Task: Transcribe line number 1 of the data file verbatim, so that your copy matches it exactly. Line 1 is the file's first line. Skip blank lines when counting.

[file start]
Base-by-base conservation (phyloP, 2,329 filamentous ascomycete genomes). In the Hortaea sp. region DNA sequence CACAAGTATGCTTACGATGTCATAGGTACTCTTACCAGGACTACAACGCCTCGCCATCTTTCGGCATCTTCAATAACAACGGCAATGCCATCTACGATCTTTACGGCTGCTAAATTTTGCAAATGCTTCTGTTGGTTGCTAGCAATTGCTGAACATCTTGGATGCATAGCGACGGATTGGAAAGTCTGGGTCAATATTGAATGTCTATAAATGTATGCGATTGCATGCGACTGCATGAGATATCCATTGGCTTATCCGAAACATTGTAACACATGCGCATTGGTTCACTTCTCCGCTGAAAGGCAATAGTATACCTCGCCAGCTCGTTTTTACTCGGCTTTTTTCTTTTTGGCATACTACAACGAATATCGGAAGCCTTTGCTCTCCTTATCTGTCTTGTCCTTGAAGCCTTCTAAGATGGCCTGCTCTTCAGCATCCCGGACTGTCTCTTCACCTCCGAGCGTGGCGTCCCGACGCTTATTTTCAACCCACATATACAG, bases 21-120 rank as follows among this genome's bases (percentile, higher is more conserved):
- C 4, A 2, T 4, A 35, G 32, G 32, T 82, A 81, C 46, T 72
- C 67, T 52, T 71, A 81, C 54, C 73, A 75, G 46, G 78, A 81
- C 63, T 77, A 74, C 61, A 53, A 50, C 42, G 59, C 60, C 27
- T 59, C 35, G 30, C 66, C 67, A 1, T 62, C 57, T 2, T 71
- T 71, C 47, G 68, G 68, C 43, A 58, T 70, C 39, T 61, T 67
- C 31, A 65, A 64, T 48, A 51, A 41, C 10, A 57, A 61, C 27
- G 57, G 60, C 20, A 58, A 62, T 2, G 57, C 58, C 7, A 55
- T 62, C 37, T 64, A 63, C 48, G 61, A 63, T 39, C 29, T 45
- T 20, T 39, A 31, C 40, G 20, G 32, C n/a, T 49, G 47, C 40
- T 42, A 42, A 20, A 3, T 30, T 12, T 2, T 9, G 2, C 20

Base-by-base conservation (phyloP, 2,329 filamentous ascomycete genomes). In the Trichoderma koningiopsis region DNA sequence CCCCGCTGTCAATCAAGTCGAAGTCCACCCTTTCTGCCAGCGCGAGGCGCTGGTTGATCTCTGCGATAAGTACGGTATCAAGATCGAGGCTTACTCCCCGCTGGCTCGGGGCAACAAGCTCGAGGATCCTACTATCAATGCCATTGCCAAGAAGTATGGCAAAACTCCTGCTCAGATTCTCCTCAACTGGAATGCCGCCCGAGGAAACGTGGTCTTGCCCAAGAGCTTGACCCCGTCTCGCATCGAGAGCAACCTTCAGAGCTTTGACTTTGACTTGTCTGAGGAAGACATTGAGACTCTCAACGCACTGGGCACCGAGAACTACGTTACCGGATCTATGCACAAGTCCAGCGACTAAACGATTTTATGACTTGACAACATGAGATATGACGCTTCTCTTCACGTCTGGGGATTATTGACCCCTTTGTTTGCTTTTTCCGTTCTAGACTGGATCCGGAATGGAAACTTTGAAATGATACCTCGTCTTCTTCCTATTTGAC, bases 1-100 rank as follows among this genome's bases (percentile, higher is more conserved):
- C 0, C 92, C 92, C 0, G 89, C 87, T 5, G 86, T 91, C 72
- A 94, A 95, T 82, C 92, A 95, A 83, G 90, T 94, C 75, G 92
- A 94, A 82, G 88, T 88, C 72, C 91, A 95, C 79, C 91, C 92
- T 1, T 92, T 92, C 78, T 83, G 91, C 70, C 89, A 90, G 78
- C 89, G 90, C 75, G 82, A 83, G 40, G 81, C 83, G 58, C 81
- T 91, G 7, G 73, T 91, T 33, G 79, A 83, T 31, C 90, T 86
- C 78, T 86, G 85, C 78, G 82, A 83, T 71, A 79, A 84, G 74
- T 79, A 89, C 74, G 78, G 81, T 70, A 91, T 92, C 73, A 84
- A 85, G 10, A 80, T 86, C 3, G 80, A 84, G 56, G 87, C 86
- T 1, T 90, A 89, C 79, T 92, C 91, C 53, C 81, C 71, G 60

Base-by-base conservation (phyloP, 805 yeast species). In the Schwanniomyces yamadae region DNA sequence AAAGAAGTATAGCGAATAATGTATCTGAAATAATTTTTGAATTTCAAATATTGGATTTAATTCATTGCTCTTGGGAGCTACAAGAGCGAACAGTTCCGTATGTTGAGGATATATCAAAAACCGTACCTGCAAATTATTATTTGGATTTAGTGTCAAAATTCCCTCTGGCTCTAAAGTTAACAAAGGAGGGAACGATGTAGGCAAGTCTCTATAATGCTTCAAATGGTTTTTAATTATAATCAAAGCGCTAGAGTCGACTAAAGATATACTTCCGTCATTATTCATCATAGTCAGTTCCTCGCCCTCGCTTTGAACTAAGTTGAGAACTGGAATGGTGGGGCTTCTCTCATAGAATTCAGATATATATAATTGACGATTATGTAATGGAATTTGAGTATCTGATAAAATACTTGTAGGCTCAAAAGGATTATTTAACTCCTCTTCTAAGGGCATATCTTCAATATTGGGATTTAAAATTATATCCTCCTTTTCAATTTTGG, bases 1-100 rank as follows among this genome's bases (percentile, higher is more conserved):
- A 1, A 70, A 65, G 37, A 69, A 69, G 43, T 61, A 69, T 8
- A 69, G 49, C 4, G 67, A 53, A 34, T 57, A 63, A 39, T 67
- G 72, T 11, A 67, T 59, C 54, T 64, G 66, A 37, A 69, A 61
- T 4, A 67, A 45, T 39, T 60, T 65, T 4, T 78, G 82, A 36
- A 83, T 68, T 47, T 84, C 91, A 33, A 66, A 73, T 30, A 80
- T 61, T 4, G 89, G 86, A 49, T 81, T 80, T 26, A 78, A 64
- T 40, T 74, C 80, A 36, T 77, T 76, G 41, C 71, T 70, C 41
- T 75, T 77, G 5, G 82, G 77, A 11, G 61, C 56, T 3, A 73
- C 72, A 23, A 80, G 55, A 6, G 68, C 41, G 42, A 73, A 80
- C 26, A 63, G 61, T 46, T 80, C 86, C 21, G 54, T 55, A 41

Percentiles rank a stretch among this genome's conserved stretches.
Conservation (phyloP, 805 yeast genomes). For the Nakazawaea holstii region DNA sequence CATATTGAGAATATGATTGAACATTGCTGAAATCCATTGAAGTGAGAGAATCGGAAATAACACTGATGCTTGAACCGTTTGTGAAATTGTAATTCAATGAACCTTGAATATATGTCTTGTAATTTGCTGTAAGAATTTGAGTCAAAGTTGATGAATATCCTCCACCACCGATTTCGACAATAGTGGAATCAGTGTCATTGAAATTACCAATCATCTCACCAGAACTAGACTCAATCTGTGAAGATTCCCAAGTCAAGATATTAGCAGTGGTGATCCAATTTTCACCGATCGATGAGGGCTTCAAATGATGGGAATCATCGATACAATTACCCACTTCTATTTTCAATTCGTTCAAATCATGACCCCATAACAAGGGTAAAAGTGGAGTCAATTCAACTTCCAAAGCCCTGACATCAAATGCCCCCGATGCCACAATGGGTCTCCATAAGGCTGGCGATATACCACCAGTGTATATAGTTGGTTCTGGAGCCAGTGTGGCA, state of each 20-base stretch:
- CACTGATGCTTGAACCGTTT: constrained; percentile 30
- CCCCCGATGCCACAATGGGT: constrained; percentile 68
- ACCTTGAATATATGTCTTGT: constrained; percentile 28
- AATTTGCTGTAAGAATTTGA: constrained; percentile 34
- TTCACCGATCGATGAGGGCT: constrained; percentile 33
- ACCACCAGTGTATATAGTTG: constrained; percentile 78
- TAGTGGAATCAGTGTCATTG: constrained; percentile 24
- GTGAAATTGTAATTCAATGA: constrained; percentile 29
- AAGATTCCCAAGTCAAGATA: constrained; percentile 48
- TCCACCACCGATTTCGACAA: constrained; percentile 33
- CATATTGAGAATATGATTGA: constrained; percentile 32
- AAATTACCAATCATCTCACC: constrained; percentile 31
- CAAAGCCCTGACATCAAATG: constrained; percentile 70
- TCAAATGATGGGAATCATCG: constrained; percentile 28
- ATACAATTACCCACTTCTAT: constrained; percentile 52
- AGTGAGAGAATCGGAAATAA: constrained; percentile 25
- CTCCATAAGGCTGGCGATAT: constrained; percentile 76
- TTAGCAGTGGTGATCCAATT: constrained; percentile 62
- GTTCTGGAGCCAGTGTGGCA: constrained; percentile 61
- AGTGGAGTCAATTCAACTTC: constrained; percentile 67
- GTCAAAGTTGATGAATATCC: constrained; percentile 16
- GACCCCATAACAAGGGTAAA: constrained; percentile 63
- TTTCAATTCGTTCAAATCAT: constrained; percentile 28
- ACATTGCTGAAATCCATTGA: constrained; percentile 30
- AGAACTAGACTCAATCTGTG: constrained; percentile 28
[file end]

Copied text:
Base-by-base conservation (phyloP, 2,329 filamentous ascomycete genomes). In the Hortaea sp. region DNA sequence CACAAGTATGCTTACGATGTCATAGGTACTCTTACCAGGACTACAACGCCTCGCCATCTTTCGGCATCTTCAATAACAACGGCAATGCCATCTACGATCTTTACGGCTGCTAAATTTTGCAAATGCTTCTGTTGGTTGCTAGCAATTGCTGAACATCTTGGATGCATAGCGACGGATTGGAAAGTCTGGGTCAATATTGAATGTCTATAAATGTATGCGATTGCATGCGACTGCATGAGATATCCATTGGCTTATCCGAAACATTGTAACACATGCGCATTGGTTCACTTCTCCGCTGAAAGGCAATAGTATACCTCGCCAGCTCGTTTTTACTCGGCTTTTTTCTTTTTGGCATACTACAACGAATATCGGAAGCCTTTGCTCTCCTTATCTGTCTTGTCCTTGAAGCCTTCTAAGATGGCCTGCTCTTCAGCATCCCGGACTGTCTCTTCACCTCCGAGCGTGGCGTCCCGACGCTTATTTTCAACCCACATATACAG, bases 21-120 rank as follows among this genome's bases (percentile, higher is more conserved):